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MPs urge Hammond to overhaul pension tax relief

UK-London-Westminster-Big-Ben-Bus-480.jpgThe government has received renewed calls to encourage greater saving through introducing a flat rate of pension tax relief.

In a report from the Treasury select committee on household savings, MPs say the government should give “serious consideration” not just to a flat rate of pension tax relief, but also promote greater understanding that it operates as a bonus or additional contribution.

The report also suggests the government should think about whether or not to scrap the lifetime allowance and replace it with a lower annual allowance.

AJ Bell personal finance analyst Laura Suter says: “Scrapping the lifetime allowance for pensions and controlling tax relief through the annual allowance would be a welcome development and stop people worrying about good investment returns resulting in a tax hit.”

“If a flat rate of tax relief encouraged more pension savings it would be a positive outcome, but the report also concludes that tax relief does not work as an effective incentive to saving, so it’s hard to see how it would make a significant difference. Before such a radical overhaul to the system we would want to see evidence that it would achieve the goal of getting more people saving for their retirement.”

The report also proposes getting rid of the Lifetime Isa altogether.

The MPs say: “This inquiry has received strong criticism of the Lifetime Isa over its complexity, its perverse incentives, its lack of complementarity with the pensions saving landscape and its apparent lack of popularity with the industry and pension savers. The government should abolish it.”

Zurich head of retail platform strategy Alistair Wilson says: “This could be the death knell for the Lifetime Isa.  Although it was well intentioned, many providers appear to have been turned off by a savings vehicle that has the complexity of a pension, but with fewer benefits for consumers.”

The report also calls on the FCA to reconsider whether savers should be forced to take guidance before accessing their pensions.


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There are 5 comments at the moment, we would love to hear your opinion too.

  1. Any change of this type is likely to be used by the treasury for short term additional income rather than making positive contributions to retirement planning for the lower earners which is a shame. My feeling is the flat rate would be likely to be closer to the basic level of relief than anything else so offering v little additional assistance. However no one has explained how salary sacrifice and employer payments would be dealt with (likely to be horribly complex to deal with in order to stop “abuse”).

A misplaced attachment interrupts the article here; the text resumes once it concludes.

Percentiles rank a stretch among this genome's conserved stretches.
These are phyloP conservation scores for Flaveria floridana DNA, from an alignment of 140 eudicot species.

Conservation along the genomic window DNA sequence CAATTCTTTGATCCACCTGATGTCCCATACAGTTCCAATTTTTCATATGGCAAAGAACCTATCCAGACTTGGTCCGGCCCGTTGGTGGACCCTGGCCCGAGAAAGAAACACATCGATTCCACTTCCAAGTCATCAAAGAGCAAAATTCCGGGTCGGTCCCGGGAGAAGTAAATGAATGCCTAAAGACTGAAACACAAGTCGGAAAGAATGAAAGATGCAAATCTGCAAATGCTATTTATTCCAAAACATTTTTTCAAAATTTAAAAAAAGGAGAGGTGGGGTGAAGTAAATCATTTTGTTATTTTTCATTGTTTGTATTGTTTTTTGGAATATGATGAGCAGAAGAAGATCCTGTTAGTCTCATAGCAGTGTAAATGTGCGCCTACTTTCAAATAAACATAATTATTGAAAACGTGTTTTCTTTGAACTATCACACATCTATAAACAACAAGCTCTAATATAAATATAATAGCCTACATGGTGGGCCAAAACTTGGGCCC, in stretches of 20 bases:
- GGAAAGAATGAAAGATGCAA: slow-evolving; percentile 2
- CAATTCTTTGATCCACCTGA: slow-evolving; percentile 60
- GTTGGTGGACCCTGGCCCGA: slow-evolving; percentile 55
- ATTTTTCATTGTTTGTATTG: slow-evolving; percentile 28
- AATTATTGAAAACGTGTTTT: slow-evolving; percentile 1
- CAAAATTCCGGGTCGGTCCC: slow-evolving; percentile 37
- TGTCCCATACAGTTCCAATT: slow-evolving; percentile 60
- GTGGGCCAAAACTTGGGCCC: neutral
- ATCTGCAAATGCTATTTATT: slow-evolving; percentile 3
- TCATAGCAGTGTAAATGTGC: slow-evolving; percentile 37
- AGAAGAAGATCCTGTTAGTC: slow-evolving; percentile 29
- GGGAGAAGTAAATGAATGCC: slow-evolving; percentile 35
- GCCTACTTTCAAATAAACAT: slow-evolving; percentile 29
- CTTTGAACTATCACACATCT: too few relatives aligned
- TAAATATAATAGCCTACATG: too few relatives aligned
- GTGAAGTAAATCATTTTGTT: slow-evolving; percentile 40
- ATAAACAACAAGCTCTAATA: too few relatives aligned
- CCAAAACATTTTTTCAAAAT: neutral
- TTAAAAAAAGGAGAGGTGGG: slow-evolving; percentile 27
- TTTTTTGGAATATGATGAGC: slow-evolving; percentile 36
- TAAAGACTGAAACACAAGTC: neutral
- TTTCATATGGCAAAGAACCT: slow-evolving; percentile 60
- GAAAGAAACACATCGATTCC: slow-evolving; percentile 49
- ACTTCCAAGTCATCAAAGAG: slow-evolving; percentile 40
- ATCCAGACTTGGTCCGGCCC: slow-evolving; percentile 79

The main reasons higher earners receive most of the tax relief are obvious:
    1. They pay the most tax so will receive the most benefit.
    2. Lower earners can’t afford to pay much so receive very little.
    3. They have the most disposable income after basic living costs so can allocate this to pensions.

    In addition within the tax relief figures are (in many cases v substantial)payments by companies to fund DB deficits. This brings down the tax take but is overall a sensible thing.

  2. Julian Stevens 26th July 2018 at 1:22 pm

    Can there be any realistic expectation of overhaul and, most importantly, simplification of a system that’s been relentlessly tinkered and meddled with by successive governments for the past 30 years? The worst lurch of all occurred on 5th April 2006 under Gordon Broon and since then things have only got worse.

  3. The effects of reductions in the annual allowance, Lifetime Allowance, and Tapered Annual Allowance have combined to drastically reduce the amount of tax relief given to higher earners.
    When the ratcheting-up of AE contribution rates and greater coverage is added to the mix, we will soon be in a position where the greater amount of tax relief goes to basic-rate taxpayers.
    This means that once the Govt introduces a flat-rate of tax relief, say at 30%, and realises this has INCREASED the tax relief bill, subsequent Chancellors will reduce the rate in order to save money, until within 5-10 years we end up with only basic-rate tax relief.
    Campaigners for a flat-rate tax relief system need to be very careful what they wish for!

  4. More fiddling while pensions burn. Odd isn’t it that before all this meddling pension savings (of all types) seemed to do much better than now.

  5. John Hutton-Attenborough 1st August 2018 at 10:28 am

    Where is the evidence that a flat rate of relief will encourage greater savings. If it proves to actually reduce savings how can this be considered a success?

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